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The Origins and Intentions of the Lenin Cult

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Part of the International Council for Central and East European Studies book series (ICCEES)

Abstract

The Lenin cult pervaded the public life of the Soviet Union. Today its paraphernalia — plaques, posters and books — are part of the Soviet Union’s ‘remains’, interesting as documents of that system’s history. The Lenin cult was an organic part of the Soviet political system; each leader presented himself as a true Leninist. Students of the cult have, like astounded contemporaries, been intrigued by the paradox of a Bolshevik regime, which, under the banner of Marxism, was committed to a materialist education of the people and a rejection of all forms of religion as metaphysics, nevertheless created a cult centred upon the ‘scared’ body of the dead revolutionary leader.1

Keywords

  • Archival Document
  • Materialist Education
  • Politburo Member
  • Contemporary Report
  • High Political Level

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Notes

  1. Note, for example, Trotsky’s reaction: ‘Apparently we, the party of revolutionary Marxism, are advised to behave in the same way–to preserve the body of Lenin. Earlier there were the relics of Sergius of Radonezh and Serafim of Sarov; now they want to replace these with the relics of Vladimir Ilich’: cited in Nina Tumkarin, Lenin Lives! The Lenin Cult in Soviet Russia (Cambridge, MA, 1983), pp. 174–5.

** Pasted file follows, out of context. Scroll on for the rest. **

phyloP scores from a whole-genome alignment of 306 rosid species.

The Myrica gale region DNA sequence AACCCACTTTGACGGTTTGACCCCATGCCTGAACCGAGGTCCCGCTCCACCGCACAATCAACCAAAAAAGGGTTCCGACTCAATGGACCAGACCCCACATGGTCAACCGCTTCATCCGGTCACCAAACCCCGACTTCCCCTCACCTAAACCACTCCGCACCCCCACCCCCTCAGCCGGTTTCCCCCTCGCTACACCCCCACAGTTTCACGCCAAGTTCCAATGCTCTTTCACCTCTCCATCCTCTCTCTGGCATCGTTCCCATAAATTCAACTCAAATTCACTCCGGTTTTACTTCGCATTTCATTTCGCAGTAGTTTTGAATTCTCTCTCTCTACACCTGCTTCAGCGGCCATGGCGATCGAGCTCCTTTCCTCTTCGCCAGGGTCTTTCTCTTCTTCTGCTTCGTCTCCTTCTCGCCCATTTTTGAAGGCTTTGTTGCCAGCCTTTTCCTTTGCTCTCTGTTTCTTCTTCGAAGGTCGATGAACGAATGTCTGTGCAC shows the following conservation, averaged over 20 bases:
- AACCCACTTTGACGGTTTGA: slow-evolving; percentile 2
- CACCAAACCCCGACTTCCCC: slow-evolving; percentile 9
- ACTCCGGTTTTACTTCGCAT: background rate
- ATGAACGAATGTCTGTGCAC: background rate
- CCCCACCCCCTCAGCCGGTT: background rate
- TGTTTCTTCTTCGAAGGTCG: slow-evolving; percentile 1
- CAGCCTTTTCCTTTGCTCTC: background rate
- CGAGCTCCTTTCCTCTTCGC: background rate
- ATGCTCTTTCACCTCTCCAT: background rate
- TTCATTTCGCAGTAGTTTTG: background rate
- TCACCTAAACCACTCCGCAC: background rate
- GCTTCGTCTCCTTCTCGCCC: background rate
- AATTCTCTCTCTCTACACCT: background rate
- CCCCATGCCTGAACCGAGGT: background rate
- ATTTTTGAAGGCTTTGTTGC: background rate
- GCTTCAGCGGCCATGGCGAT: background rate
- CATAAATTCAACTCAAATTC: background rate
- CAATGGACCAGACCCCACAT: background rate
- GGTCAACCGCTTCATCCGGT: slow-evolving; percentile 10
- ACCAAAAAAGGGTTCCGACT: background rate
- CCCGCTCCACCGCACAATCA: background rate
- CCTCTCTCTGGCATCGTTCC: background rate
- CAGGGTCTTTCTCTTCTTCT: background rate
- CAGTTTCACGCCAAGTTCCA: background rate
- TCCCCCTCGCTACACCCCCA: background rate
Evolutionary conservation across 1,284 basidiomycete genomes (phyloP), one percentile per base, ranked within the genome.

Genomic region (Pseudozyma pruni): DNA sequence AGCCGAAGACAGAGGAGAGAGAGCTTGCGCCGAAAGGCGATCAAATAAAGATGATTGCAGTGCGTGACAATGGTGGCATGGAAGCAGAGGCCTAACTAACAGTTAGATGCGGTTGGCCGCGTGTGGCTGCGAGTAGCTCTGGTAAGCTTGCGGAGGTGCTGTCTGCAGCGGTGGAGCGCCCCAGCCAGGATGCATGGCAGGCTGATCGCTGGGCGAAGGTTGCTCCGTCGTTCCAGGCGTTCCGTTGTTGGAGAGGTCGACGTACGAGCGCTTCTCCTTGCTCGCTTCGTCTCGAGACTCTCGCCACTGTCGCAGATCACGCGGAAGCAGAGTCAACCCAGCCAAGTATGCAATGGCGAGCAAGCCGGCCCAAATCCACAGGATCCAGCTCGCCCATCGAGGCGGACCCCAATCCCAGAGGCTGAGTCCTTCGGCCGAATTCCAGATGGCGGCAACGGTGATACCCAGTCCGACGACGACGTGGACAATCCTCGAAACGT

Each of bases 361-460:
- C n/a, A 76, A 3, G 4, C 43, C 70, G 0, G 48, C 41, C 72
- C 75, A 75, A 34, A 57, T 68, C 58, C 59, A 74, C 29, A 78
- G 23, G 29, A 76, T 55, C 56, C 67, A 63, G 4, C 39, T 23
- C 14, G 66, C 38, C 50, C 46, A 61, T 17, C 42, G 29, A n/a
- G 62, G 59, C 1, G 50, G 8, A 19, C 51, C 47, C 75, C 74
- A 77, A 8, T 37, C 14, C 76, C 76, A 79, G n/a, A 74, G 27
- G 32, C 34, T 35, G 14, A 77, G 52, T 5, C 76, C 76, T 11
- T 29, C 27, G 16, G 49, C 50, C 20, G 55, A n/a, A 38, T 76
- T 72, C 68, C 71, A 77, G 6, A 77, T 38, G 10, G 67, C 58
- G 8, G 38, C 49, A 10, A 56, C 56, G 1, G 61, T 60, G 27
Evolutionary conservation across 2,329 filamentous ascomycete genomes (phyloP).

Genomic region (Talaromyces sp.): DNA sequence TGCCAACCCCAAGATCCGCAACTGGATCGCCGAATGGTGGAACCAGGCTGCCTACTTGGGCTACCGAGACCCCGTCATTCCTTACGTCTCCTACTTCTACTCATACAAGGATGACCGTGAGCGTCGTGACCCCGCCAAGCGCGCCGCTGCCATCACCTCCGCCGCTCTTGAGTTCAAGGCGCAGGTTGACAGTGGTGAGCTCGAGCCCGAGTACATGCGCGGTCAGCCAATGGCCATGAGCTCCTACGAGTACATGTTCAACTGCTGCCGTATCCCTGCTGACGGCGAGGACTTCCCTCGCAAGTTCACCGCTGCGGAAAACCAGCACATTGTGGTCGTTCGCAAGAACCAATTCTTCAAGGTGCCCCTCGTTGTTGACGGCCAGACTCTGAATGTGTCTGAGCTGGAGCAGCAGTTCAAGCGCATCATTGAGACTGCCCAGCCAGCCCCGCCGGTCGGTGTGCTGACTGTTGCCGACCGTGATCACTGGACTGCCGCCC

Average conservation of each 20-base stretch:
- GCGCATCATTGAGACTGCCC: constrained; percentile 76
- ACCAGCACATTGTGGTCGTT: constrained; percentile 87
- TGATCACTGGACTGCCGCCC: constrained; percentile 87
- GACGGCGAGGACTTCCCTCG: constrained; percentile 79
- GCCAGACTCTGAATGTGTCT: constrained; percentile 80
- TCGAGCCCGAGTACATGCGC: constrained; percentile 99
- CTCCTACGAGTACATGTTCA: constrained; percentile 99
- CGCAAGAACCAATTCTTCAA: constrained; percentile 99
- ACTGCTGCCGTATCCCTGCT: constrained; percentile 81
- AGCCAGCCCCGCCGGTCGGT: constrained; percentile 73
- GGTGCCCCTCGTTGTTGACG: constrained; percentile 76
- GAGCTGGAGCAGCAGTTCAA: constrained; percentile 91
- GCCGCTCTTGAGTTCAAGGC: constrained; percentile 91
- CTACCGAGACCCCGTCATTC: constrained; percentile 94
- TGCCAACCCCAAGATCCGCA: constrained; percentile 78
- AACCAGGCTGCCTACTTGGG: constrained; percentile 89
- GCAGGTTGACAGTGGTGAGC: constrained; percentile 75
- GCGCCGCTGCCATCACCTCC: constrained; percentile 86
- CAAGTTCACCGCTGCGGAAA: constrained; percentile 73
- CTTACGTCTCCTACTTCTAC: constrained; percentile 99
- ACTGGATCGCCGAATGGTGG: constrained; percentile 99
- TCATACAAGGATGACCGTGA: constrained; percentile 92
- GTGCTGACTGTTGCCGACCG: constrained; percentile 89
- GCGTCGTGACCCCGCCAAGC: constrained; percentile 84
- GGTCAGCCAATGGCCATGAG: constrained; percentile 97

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  2. Peter Kenez, The Birth of the Propaganda State: Soviet Methods of Mass Mobilisation, 1917–1929 (New York, 1985).

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  4. W. Benjamin, Das Kunstwerk im Zeitalter seiner technischen Reproduzierbarkeit (Frankfurt, 1963), p. 42.

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  10. G. Zinoviev, ‘Shest’ dnei, kotorykh ne zabudet Rossiya’, Pravda, 30 January 1924, p. 1.

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  11. For Krasin’s biography see T.E. O’Connor, The Engineer of Revolution. L.B. Krasin and the Bolsheviks, 1870–1926 (Oxford, 1992).

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  14. B. Ennker, ‘Sovetskii kul’t vozhdei: mezhdu mifom, kharizmoi, obshchestvennym mneniem’, Vestnik Moskovskogo universiteta, series 12, sotsial’no-politicheskie issledovaniya, 1994, no. 5, pp. 13–24.

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© 1999 Palgrave Macmillan, a division of Macmillan Publishers Limited

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Ennker, B. (1999). The Origins and Intentions of the Lenin Cult. In: Thatcher, I.D. (eds) Regime and Society in Twentieth-Century Russia. International Council for Central and East European Studies. Palgrave Macmillan, London. https://doi.org/10.1007/978-1-349-27185-6_8

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